We’ve been very lucky with big events in Sydney so far. From the Colour Run in February to the recent Sydney-to-Gong, the weather has been perfect. Today, that luck ran out. It rained for most of the duration of the Electric Run – a 5 Km run around the Homebush Olympic Centre which started at… Read More ›
Three weeks in a row of participating in a major Sydney event. I decided to sign-up for the Sydney-to-Gong right after finishing the Seven Bridges Walk last week. I promised myself that if I was feeling good after the walk that I would go to this 90km cycling event. The riding bib arrived on the… Read More ›
The first Seven Bridges Walk I did was in 2007. Jeanne and I completed that one but towards the end, our passports were no longer stamped. The official walk had finished but we kept going. Signs and directions were being put down as we were completing our walk but we persevered. The next day, Jeanne… Read More ›
Everything was prepared the night before. Two bikes were disassembled and secured in the boot. Another 2 bikes on the rack. Tyres were pump at recommended pressures, helmets and gloves are all in the car. Last year, there was a hiccup on Celine’s brakes, that is why a few weeks ago I had the 3… Read More ›
Another year, another City-to-Surf. We’re told that this is the largest organised fun-run in the world with an estimated 85,000 participants. I should know – I’m number 88348 and possibly also in the high 80,000 finisher. As in previous years, Jeanne and I clock this walking the 14 km route in a whopping under 3… Read More ›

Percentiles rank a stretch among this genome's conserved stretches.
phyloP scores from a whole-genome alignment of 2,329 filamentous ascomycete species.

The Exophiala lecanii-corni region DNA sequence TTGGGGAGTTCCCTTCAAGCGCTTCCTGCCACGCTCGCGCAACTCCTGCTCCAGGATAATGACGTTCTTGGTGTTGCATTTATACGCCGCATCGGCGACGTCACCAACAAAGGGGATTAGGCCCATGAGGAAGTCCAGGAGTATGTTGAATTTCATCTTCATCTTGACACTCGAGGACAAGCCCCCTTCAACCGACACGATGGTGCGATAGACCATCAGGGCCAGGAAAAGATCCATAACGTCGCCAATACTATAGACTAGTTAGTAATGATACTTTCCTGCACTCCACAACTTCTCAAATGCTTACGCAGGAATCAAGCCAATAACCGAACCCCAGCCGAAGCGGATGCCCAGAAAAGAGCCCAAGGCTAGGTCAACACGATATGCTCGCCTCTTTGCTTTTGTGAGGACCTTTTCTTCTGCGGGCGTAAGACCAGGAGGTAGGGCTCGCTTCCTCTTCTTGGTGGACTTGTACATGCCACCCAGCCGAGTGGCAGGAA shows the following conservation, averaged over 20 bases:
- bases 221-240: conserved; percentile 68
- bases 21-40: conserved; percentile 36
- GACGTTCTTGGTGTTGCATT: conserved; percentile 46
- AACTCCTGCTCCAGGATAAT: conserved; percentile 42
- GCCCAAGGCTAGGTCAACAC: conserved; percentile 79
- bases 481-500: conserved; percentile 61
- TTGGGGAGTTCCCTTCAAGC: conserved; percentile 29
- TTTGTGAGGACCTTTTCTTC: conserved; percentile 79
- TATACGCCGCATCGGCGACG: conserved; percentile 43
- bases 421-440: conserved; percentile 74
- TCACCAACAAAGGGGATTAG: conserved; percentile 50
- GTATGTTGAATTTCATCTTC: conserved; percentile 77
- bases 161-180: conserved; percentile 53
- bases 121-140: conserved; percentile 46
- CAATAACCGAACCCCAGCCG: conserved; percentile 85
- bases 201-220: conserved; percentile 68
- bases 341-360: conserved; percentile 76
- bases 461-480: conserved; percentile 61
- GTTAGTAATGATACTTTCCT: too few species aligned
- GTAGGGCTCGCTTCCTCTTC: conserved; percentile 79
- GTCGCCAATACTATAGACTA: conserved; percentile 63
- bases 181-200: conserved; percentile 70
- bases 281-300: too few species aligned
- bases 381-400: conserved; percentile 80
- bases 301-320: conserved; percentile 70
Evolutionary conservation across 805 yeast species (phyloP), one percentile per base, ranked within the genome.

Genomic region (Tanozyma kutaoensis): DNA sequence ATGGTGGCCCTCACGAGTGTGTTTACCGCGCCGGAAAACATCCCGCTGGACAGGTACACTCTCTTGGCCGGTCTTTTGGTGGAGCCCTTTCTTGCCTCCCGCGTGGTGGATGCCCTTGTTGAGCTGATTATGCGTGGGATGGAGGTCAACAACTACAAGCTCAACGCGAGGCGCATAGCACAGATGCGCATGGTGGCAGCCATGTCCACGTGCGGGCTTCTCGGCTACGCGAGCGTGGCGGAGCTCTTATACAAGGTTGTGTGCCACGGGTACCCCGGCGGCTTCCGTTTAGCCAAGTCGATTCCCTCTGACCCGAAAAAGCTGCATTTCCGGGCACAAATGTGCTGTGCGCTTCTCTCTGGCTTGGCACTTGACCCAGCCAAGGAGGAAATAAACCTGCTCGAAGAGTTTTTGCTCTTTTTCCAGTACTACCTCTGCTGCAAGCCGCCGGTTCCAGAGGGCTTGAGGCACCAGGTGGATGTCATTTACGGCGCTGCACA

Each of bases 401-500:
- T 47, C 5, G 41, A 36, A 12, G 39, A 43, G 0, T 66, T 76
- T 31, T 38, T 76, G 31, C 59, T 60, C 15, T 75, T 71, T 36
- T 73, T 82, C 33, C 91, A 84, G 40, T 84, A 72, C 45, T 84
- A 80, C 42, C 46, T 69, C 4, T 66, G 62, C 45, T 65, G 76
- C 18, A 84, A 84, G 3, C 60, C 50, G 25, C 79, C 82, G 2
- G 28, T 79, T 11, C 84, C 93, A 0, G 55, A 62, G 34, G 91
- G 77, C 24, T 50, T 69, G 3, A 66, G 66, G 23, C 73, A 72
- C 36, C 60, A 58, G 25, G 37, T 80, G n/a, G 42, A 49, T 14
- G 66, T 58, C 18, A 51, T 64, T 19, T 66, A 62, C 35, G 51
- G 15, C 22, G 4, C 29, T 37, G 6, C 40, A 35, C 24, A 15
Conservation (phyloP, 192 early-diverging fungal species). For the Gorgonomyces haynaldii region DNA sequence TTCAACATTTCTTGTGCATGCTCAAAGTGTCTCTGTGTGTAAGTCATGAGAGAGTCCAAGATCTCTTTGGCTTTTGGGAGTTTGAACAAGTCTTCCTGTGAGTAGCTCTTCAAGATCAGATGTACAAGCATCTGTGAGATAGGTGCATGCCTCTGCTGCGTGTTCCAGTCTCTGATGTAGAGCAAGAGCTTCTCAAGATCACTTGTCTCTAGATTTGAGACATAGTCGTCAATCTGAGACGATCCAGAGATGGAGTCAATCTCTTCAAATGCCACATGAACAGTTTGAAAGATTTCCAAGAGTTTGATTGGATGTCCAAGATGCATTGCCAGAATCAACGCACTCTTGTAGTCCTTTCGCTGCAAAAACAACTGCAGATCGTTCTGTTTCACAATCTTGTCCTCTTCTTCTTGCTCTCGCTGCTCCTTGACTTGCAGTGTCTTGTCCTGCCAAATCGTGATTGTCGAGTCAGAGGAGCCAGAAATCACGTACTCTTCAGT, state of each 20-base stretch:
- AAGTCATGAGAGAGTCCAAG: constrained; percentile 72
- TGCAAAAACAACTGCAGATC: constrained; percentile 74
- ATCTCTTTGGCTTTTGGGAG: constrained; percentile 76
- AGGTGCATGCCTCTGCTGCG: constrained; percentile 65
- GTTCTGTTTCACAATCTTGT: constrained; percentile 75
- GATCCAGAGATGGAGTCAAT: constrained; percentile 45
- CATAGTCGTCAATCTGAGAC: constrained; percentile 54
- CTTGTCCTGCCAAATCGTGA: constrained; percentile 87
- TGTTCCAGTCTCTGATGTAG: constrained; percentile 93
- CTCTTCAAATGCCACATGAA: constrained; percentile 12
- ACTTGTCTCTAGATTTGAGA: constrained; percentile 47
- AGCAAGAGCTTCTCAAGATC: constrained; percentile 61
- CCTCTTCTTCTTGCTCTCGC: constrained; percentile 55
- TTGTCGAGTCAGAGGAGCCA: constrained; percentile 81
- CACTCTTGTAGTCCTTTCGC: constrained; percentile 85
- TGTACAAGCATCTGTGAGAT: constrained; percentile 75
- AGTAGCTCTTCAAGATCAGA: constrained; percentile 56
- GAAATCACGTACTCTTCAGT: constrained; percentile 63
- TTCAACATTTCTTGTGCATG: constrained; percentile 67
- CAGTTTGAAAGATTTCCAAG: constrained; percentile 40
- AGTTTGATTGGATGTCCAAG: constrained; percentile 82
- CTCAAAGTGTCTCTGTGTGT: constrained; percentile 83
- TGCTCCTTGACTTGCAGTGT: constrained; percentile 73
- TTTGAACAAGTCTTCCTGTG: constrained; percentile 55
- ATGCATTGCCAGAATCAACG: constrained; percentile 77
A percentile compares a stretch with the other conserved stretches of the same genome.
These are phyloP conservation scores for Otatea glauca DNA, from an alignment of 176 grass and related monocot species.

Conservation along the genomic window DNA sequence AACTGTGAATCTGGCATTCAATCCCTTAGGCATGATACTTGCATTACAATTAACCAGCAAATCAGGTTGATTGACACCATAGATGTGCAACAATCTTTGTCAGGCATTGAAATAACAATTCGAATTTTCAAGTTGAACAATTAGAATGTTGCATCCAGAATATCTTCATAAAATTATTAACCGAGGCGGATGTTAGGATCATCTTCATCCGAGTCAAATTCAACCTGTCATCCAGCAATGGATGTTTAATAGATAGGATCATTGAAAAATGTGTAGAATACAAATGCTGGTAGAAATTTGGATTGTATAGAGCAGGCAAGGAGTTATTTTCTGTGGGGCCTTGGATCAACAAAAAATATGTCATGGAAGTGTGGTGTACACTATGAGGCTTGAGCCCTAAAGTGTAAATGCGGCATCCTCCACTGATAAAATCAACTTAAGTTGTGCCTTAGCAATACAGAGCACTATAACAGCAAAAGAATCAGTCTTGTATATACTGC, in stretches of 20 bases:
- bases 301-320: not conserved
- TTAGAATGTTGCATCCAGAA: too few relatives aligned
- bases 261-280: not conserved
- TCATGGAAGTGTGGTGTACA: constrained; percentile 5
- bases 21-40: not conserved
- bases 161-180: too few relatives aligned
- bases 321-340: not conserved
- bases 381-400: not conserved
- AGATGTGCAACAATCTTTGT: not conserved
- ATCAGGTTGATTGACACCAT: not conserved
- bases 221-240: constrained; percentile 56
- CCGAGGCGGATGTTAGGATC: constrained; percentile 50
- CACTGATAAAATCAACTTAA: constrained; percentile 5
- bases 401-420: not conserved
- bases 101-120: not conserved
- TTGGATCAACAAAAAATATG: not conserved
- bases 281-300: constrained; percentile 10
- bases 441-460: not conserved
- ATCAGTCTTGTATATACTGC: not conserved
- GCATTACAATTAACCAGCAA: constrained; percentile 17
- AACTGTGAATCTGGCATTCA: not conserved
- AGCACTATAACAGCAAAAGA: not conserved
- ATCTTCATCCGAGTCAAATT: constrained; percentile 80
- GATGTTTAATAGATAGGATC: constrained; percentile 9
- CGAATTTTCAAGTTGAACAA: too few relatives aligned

One advantage when Jeanne joins the walk is that I also get into the photos. This weekend we went to see the Fitzroy Falls at the Morton National Park. Information about the falls can be read at the Southern Highlands Website. The park is an hour and a half away via the M7 motorway from… Read More ›
Jeanne must be feeling like John ‘Hannibal’ Smith of the A-Team saying – ‘I love it when a plan comes together’. She managed to recruit our friends to launch a surprise party masterfully crafted that left me guessing ’til the very day. Let me tell you how I saw the surprise unfolded on what is… Read More ›
Snorkelling at the Great Barrier Reef in Queensland. These ladies look the part in their sting suits. Before long we will be swimming with the fish and marvelling at the diversity of life at the ocean floor. I was just to breath through my mouth on the snorkel but I find myself uttering – Wow – Wow – Wow to the colours and magnificence of the reef.
This is the highest navigable lake in the world. It is a lake shared by Bolivia and Peru. Titicaca means puma in one of the two main dialects here – Quechua and Aymara. We started the day quite amusingly. We were used to being picked up by busses to our tour site but today we were picked up by 11 pedal powered tricycles. They took us to a mainly downhill ride into the Puno Port where a boat would take us to the islands in Lake Titicaca.
We went nuts taking photos of this grandeur, that we forgot we were in a tour. Our tour guide and the rest of the group have been patiently waiting for us at the entry of this Inca city. The tour commentary is as important as the site itself. Machupicchu was never discovered by the Spaniards when they colonised Peru. The city was abandoned long before the conquistadors came, and vegetation concealed the place. There would have been more places like this, but they were destroyed by the white people when found. They were looking for treasures, at the same time using Christianity as an excuse to destroy a pagan religion.